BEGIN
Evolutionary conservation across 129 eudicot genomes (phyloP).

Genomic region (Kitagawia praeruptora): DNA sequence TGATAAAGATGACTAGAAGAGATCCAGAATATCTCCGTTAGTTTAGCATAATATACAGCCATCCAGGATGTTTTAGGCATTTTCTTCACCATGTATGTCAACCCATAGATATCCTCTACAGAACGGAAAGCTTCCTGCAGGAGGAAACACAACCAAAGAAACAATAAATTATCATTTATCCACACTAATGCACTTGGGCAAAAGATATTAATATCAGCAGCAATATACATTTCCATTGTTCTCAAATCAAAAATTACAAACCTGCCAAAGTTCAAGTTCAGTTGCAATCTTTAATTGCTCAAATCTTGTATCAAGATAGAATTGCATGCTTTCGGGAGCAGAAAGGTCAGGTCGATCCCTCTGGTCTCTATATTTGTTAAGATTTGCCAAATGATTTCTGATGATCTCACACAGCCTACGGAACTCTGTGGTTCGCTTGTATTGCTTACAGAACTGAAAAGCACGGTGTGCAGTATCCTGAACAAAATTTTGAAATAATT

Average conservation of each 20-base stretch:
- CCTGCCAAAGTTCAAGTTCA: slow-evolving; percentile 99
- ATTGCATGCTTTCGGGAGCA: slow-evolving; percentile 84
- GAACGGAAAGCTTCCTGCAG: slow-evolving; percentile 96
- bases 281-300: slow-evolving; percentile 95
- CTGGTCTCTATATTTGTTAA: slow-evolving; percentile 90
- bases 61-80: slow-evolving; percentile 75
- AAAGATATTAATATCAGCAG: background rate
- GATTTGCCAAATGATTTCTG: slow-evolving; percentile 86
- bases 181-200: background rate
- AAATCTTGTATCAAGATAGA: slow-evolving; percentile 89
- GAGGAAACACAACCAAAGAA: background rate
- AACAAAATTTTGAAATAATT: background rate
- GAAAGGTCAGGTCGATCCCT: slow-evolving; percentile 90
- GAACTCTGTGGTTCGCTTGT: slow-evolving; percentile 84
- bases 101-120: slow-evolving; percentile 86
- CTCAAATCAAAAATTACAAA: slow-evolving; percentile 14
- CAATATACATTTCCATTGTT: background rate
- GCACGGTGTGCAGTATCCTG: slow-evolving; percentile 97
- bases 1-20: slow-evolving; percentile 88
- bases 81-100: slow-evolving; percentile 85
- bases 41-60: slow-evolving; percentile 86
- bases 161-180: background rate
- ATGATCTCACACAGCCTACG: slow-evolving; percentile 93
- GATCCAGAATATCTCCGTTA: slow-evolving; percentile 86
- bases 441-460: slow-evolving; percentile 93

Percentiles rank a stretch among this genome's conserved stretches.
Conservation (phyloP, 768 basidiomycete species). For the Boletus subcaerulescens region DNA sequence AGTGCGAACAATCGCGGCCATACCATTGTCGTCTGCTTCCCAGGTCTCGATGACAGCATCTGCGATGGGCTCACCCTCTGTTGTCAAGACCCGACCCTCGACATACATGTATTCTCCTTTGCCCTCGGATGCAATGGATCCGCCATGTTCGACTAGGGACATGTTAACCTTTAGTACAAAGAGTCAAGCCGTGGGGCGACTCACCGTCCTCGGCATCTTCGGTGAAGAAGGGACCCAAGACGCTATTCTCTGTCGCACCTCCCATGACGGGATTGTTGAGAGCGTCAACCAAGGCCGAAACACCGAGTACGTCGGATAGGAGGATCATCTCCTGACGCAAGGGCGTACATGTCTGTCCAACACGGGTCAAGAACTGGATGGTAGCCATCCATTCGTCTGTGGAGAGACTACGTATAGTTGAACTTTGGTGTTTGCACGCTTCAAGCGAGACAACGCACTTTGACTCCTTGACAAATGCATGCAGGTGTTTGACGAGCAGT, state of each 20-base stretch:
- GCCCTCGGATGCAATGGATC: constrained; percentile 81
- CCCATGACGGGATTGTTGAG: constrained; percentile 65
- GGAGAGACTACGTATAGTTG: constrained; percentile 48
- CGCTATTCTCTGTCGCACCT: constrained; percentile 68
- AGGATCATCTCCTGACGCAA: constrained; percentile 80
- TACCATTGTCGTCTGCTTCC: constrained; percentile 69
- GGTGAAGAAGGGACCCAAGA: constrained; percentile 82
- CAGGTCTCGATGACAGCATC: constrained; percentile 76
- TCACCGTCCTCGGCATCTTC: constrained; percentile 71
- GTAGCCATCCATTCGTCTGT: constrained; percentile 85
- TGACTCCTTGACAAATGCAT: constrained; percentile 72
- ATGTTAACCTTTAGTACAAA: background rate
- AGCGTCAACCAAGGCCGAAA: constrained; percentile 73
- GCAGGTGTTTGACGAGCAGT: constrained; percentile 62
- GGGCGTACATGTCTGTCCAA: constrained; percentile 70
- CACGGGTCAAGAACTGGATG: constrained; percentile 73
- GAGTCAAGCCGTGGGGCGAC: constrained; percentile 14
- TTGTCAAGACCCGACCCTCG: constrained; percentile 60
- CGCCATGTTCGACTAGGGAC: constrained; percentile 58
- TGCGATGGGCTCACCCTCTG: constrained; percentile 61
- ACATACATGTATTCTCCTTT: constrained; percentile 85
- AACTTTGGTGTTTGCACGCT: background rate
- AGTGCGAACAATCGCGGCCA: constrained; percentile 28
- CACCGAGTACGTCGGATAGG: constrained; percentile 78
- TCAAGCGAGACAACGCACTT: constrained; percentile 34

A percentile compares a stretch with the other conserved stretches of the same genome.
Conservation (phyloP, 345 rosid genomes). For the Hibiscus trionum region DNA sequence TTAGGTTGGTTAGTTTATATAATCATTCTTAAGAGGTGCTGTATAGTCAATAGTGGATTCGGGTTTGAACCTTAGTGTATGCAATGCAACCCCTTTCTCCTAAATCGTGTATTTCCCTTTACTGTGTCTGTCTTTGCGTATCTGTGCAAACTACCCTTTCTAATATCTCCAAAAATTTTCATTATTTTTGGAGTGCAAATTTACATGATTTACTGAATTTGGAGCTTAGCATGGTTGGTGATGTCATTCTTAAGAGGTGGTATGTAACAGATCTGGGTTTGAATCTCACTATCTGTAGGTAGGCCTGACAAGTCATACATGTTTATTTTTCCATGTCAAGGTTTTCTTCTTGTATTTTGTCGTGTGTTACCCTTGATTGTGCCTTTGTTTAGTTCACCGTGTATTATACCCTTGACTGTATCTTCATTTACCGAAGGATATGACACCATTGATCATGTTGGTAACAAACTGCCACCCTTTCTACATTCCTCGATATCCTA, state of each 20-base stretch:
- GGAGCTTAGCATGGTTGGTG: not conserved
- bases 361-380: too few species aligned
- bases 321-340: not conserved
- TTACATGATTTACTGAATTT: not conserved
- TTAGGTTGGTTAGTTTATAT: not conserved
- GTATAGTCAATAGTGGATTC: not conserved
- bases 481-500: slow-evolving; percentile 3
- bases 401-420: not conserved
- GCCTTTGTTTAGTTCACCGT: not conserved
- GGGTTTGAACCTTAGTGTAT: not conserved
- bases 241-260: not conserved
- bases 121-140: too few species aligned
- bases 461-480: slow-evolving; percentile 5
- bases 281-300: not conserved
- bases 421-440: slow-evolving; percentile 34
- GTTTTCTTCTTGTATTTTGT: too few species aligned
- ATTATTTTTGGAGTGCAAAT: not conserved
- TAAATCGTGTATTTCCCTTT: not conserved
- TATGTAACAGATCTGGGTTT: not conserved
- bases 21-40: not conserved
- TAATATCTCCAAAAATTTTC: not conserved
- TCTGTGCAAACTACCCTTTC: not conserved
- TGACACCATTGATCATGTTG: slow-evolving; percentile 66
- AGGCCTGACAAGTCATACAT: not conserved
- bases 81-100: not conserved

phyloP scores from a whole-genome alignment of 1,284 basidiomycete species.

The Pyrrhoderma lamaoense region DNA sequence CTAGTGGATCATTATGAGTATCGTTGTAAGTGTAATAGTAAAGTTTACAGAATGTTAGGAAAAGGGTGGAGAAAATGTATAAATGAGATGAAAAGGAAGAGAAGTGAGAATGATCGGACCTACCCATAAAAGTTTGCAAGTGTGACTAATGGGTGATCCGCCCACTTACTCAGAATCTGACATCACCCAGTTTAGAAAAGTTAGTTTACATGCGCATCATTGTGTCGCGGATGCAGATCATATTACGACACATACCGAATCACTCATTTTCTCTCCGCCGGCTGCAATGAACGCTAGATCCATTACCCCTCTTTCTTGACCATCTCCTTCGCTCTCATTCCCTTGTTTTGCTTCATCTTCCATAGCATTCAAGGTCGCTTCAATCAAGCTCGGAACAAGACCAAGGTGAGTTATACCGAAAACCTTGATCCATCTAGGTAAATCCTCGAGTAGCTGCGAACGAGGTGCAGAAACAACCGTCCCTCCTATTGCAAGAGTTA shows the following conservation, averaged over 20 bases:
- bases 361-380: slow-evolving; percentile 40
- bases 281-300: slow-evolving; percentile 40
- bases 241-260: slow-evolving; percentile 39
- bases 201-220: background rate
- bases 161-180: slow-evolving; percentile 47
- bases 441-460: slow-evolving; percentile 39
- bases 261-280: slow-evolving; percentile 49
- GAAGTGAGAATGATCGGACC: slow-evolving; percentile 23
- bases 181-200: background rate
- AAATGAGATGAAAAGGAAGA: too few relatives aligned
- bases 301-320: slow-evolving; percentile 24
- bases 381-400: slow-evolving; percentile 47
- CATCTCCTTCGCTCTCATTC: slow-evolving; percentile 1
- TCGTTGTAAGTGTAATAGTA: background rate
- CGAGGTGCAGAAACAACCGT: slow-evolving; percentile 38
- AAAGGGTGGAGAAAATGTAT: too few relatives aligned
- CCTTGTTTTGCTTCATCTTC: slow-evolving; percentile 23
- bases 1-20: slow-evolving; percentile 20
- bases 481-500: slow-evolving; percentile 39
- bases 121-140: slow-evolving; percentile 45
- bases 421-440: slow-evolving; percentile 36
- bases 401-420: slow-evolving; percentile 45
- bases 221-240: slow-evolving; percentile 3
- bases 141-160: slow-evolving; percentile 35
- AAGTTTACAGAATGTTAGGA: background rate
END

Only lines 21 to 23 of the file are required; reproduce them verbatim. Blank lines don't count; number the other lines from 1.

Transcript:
- GCACGGTGTGCAGTATCCTG: slow-evolving; percentile 97
- bases 1-20: slow-evolving; percentile 88
- bases 81-100: slow-evolving; percentile 85